The Beacon Hill Institute study found that, on average, Romneycare:
- cost the Bay State 18,313 jobs;
- drove up total health insurance costs in Massachusetts by $4.311 billion;
- slowed the growth of disposable income per person by $376; and
- reduced investment in Massachusetts by $25.06 million.
And from the Heartland Institute, an article showing how Romneycare could actually lead to single-payer health care in Masachusetts.
The 2006 reform jeopardized the solvency of private health plans in the Bay State. Unfortunately, insurers’ solvency is not something patients, physicians, and voters have reason to observe closely, so the political class suffers from perverse incentives once it starts micromanaging health insurance. As a result, higher costs have been passed on through higher per capita spending and premium growth.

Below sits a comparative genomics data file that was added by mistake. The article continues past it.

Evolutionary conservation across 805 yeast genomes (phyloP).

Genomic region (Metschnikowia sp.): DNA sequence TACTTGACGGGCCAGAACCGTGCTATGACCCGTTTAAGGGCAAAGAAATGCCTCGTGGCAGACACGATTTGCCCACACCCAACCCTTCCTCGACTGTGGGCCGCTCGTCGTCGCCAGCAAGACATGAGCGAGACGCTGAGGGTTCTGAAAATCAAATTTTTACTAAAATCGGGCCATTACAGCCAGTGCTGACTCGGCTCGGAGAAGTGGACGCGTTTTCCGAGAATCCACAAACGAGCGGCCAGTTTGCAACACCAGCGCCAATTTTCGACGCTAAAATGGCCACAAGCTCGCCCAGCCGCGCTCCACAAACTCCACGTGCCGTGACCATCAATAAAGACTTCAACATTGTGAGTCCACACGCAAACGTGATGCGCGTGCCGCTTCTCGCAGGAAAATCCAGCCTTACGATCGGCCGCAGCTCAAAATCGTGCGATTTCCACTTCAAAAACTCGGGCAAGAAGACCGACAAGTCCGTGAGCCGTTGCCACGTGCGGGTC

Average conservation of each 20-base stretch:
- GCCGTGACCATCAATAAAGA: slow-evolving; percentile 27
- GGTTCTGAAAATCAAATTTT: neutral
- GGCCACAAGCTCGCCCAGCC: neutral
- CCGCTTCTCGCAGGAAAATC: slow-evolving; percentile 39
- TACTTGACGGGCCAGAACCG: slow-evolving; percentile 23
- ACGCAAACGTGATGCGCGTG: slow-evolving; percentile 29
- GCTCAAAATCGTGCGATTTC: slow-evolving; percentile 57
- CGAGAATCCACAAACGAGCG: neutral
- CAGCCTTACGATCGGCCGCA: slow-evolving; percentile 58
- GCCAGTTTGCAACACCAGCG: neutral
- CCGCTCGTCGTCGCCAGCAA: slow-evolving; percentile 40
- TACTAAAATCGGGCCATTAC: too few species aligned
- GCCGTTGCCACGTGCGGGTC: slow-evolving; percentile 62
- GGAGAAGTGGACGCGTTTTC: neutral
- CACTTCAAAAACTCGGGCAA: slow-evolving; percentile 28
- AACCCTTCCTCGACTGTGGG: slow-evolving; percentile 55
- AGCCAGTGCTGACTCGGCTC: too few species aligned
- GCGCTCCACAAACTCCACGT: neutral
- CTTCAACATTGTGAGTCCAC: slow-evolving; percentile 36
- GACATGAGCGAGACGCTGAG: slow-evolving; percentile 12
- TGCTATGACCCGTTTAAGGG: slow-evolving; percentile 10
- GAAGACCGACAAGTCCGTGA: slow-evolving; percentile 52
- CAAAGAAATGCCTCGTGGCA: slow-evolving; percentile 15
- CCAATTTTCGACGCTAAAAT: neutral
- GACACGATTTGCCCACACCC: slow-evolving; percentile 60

According to the state’s 2010 annual report, today “per capita spending on health care in Massachusetts is 15 percent higher than the rest of the nation, even when accounting for wages and spending on medical research and education in Massachusetts.” Indeed, Professor John F. Cogan of Stanford University has concluded the 2006 reform led to premium growth 6 percent higher in Massachusetts than in the rest of the United States between 2006 and 2008.
Because it was politically intolerable to allow premiums to rise in line with the costs of Romneycare, the state’s insurance commissioner denied 235 of 276 rate increase requests in April 2010. For a short time, no new policies were offered, and plans suffered significant losses. The next month, Blue Cross Blue Shield of Massachusetts, the state’s largest carrier, announced a $55 million provision for anticipated losses in the second quarter alone.
Of the 12 largest carriers, five were already operating at a loss. At this point, even if the state allows Blue Cross Blue Shield of Massachusetts to increase rates in line with medical costs, my analysis concludes the carrier will become insolvent in the vicinity of 2017. Other carriers will soon follow.
Clever campaign speeches and witty debate zingers today don’t cancel out a liberal leftist record on policy yesterday.